And now we can see how this is an event which has to do with the resurrection of Jesus, and so with the power of God, and not simply with human ethics. For it was for God’s sake – as an act of piety – that Jesus was executed, because he was perceived to be a threat to the religious and political safety of the people. The resurrection, then, is God standing against God, God in heaven contradicting the God in our hearts, revealing that the two are not the same and that we are serving the wrong one.
When God pours out the Holy Spirit on the household of Cornelius the resurrection happens again: God raises the dead. Only, those who are raised are not just Cornelius but Peter and, later, the other believers back in Jerusalem. These are raised in the sense we know from Saint Paul, who describes this God as the one who gives life to the dead and calls into being that which did not exist. What ‘did not exist’ for Peter and the other Jewish Christians was that God’s work in Christ had anything to do with the Gentiles, for how could it? ‘It is unlawful for a Jew to associate with Gentiles…’
But now that Christ clearly did have something to do with the
Gentiles, a new beginning met with a new understanding and the dead were raised, eyes were opened, and God was glorified.
If we take away from the story of Peter and Cornelius only the message that God loves everyone and so we ought to too, then we render the story irrelevant because it tells us nothing most of us don’t already know. Perhaps more problematically, this seems to imply that such love is actually possible – that we ought to be ‘able’ to love each other, and so to usher in the kingdom.
But the Jewish Christians back in Jerusalem praise God for what Cornelius experienced, and we must take this with utter seriousness. The implication is not simply that we should be loving and accepting of each other but that such love and acceptance begins as a work of God.
This being the case, we might also note that the rather modern notion of ‘love and acceptance’ doesn’t really fit the story, or isn’t rich enough for the story. For the Gentiles are not given a mere welcome but a repentance: ‘… God has given even to the Gentiles the repentance that leads to life’ (11.18). The love of God is that the loved are now free, or even ‘allowed’, to change. Their humanity is indeed recognised but so also its deficiencies; God’s ‘love’ is here the possibility of repentance, and not of mere ‘inclusion’.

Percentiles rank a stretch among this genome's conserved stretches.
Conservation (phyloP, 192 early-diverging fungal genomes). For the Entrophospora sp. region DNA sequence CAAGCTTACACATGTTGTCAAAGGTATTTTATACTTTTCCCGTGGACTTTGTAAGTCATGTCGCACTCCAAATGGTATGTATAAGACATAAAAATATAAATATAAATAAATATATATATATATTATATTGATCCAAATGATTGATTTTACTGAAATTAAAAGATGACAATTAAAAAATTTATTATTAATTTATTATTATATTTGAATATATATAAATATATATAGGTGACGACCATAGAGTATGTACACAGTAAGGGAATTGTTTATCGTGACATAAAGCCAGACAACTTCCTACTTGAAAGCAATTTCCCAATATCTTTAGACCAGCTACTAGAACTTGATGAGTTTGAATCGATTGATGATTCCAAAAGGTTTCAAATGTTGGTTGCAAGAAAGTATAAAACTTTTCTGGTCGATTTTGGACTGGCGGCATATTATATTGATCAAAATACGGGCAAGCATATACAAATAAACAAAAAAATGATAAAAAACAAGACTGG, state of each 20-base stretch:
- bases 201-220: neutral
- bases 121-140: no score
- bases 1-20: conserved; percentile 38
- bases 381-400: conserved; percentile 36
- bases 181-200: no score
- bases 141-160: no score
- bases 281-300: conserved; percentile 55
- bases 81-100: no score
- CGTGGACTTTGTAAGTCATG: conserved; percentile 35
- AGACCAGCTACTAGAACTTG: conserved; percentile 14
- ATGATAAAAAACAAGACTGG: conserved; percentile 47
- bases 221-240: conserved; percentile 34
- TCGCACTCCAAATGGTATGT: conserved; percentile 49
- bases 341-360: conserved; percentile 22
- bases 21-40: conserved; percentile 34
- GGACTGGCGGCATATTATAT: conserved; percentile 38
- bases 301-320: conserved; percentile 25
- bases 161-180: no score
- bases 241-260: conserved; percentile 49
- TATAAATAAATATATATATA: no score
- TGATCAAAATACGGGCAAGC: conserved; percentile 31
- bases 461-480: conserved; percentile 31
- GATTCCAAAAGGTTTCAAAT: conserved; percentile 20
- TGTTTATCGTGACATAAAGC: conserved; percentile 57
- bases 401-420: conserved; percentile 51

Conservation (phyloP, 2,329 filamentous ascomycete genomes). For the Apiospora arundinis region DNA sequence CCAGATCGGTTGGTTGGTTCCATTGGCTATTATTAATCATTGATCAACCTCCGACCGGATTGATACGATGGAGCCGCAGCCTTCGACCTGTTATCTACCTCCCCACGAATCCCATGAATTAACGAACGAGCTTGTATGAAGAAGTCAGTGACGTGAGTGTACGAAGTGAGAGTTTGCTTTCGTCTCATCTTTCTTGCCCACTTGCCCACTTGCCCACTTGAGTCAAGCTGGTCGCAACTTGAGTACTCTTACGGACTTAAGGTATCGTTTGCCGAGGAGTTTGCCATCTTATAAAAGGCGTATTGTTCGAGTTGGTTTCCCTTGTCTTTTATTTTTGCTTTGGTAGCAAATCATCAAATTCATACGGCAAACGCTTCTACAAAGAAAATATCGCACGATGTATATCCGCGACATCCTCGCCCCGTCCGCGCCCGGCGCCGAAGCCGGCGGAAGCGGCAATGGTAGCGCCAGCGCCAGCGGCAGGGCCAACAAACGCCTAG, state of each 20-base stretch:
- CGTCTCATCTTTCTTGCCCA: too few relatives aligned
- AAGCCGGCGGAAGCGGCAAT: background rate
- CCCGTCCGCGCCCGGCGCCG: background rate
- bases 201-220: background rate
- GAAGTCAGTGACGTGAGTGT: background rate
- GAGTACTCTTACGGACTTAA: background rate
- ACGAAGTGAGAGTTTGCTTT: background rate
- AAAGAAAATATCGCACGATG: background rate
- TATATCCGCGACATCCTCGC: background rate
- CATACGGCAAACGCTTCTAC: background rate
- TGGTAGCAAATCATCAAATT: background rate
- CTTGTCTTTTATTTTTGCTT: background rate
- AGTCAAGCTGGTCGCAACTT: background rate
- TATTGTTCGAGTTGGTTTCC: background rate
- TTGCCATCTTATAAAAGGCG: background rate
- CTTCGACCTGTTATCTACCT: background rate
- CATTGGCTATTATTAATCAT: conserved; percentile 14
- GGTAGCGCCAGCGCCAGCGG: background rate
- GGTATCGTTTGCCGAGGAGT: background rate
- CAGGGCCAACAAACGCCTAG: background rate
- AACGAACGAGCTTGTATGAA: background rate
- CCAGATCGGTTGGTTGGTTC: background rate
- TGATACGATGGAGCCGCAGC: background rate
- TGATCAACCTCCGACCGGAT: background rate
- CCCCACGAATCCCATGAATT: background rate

So neither the Jews nor the Gentiles are the ‘good guys’ here, or the victims. Borrowing again from Paul, all have fallen short of the glory of God. This is the accusation, the ‘bad news’ of the gospel.
But the important thing is that the accusation is a diminishing echo which sounds after the ‘big bang’ – the moment of creation – the act of resurrecting grace which stands Peter and Cornelius and all they represent on an equal footing of being loved, forgiven and accepted by God.
And so it is, as we sang in our opening hymn, that we pray that we might love, and see whatever love we might manage as an answer to prayer – the acts of today’s apostles, working out the logic of the resurrection of Jesus, to the glory of God.
For the benefit of all God’s people, may this prayer be ever on our lips, and find its answer in the faithfulness of the God who keeps his promises by making it possible for us to love one another.